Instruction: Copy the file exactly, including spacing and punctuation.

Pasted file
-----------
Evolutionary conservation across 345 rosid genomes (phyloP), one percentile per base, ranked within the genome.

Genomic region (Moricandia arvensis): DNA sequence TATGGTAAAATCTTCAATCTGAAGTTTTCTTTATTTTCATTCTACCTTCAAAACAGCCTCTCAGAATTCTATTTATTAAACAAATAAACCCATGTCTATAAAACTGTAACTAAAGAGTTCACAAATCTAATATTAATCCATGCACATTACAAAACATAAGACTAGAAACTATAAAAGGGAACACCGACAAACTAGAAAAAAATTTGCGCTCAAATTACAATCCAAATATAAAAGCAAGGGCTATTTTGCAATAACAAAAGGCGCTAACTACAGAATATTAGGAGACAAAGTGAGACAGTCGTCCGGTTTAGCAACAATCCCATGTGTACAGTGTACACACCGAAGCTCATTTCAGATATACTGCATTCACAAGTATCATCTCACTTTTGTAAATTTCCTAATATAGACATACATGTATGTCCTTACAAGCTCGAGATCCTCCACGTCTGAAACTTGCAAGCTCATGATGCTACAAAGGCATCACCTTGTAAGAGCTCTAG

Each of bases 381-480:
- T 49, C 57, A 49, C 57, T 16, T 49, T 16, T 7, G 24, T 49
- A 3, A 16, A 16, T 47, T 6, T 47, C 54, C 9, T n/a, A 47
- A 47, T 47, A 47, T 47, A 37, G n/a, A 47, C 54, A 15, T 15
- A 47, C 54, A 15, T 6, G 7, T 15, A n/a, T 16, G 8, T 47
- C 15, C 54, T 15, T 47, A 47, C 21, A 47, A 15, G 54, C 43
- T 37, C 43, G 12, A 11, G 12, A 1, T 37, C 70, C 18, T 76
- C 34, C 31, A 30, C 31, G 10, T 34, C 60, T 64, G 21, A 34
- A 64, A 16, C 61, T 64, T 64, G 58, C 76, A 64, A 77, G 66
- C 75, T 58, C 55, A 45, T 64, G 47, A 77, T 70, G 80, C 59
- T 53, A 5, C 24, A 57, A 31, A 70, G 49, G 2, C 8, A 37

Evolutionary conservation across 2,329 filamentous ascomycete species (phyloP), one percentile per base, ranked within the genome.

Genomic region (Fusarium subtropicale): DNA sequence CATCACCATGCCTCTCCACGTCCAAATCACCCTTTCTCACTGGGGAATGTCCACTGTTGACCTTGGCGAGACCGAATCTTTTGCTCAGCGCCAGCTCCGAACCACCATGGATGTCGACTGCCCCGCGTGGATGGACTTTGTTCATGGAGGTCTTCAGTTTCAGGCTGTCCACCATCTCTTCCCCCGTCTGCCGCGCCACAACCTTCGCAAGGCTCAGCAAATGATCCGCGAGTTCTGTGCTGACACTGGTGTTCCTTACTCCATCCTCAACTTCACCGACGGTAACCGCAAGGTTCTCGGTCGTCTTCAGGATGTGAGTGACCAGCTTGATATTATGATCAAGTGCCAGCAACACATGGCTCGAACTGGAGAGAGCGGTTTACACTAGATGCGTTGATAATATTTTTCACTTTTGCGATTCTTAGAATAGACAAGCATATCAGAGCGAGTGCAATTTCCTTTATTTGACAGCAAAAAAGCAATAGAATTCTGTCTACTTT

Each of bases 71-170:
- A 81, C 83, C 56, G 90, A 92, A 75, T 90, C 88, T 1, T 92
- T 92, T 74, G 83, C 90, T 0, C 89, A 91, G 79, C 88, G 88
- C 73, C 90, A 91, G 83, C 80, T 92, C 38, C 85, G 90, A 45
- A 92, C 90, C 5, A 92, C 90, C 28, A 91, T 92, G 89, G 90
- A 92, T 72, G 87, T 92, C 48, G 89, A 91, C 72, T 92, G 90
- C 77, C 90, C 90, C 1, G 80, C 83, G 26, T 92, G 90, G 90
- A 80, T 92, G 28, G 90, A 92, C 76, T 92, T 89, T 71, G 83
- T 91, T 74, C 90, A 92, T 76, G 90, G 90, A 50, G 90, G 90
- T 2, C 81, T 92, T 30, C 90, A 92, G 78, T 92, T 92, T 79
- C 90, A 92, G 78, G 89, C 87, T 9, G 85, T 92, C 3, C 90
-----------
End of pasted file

Evolutionary conservation across 345 rosid genomes (phyloP), one percentile per base, ranked within the genome.

Genomic region (Moricandia arvensis): DNA sequence TATGGTAAAATCTTCAATCTGAAGTTTTCTTTATTTTCATTCTACCTTCAAAACAGCCTCTCAGAATTCTATTTATTAAACAAATAAACCCATGTCTATAAAACTGTAACTAAAGAGTTCACAAATCTAATATTAATCCATGCACATTACAAAACATAAGACTAGAAACTATAAAAGGGAACACCGACAAACTAGAAAAAAATTTGCGCTCAAATTACAATCCAAATATAAAAGCAAGGGCTATTTTGCAATAACAAAAGGCGCTAACTACAGAATATTAGGAGACAAAGTGAGACAGTCGTCCGGTTTAGCAACAATCCCATGTGTACAGTGTACACACCGAAGCTCATTTCAGATATACTGCATTCACAAGTATCATCTCACTTTTGTAAATTTCCTAATATAGACATACATGTATGTCCTTACAAGCTCGAGATCCTCCACGTCTGAAACTTGCAAGCTCATGATGCTACAAAGGCATCACCTTGTAAGAGCTCTAG

Each of bases 381-480:
- T 49, C 57, A 49, C 57, T 16, T 49, T 16, T 7, G 24, T 49
- A 3, A 16, A 16, T 47, T 6, T 47, C 54, C 9, T n/a, A 47
- A 47, T 47, A 47, T 47, A 37, G n/a, A 47, C 54, A 15, T 15
- A 47, C 54, A 15, T 6, G 7, T 15, A n/a, T 16, G 8, T 47
- C 15, C 54, T 15, T 47, A 47, C 21, A 47, A 15, G 54, C 43
- T 37, C 43, G 12, A 11, G 12, A 1, T 37, C 70, C 18, T 76
- C 34, C 31, A 30, C 31, G 10, T 34, C 60, T 64, G 21, A 34
- A 64, A 16, C 61, T 64, T 64, G 58, C 76, A 64, A 77, G 66
- C 75, T 58, C 55, A 45, T 64, G 47, A 77, T 70, G 80, C 59
- T 53, A 5, C 24, A 57, A 31, A 70, G 49, G 2, C 8, A 37

Evolutionary conservation across 2,329 filamentous ascomycete species (phyloP), one percentile per base, ranked within the genome.

Genomic region (Fusarium subtropicale): DNA sequence CATCACCATGCCTCTCCACGTCCAAATCACCCTTTCTCACTGGGGAATGTCCACTGTTGACCTTGGCGAGACCGAATCTTTTGCTCAGCGCCAGCTCCGAACCACCATGGATGTCGACTGCCCCGCGTGGATGGACTTTGTTCATGGAGGTCTTCAGTTTCAGGCTGTCCACCATCTCTTCCCCCGTCTGCCGCGCCACAACCTTCGCAAGGCTCAGCAAATGATCCGCGAGTTCTGTGCTGACACTGGTGTTCCTTACTCCATCCTCAACTTCACCGACGGTAACCGCAAGGTTCTCGGTCGTCTTCAGGATGTGAGTGACCAGCTTGATATTATGATCAAGTGCCAGCAACACATGGCTCGAACTGGAGAGAGCGGTTTACACTAGATGCGTTGATAATATTTTTCACTTTTGCGATTCTTAGAATAGACAAGCATATCAGAGCGAGTGCAATTTCCTTTATTTGACAGCAAAAAAGCAATAGAATTCTGTCTACTTT

Each of bases 71-170:
- A 81, C 83, C 56, G 90, A 92, A 75, T 90, C 88, T 1, T 92
- T 92, T 74, G 83, C 90, T 0, C 89, A 91, G 79, C 88, G 88
- C 73, C 90, A 91, G 83, C 80, T 92, C 38, C 85, G 90, A 45
- A 92, C 90, C 5, A 92, C 90, C 28, A 91, T 92, G 89, G 90
- A 92, T 72, G 87, T 92, C 48, G 89, A 91, C 72, T 92, G 90
- C 77, C 90, C 90, C 1, G 80, C 83, G 26, T 92, G 90, G 90
- A 80, T 92, G 28, G 90, A 92, C 76, T 92, T 89, T 71, G 83
- T 91, T 74, C 90, A 92, T 76, G 90, G 90, A 50, G 90, G 90
- T 2, C 81, T 92, T 30, C 90, A 92, G 78, T 92, T 92, T 79
- C 90, A 92, G 78, G 89, C 87, T 9, G 85, T 92, C 3, C 90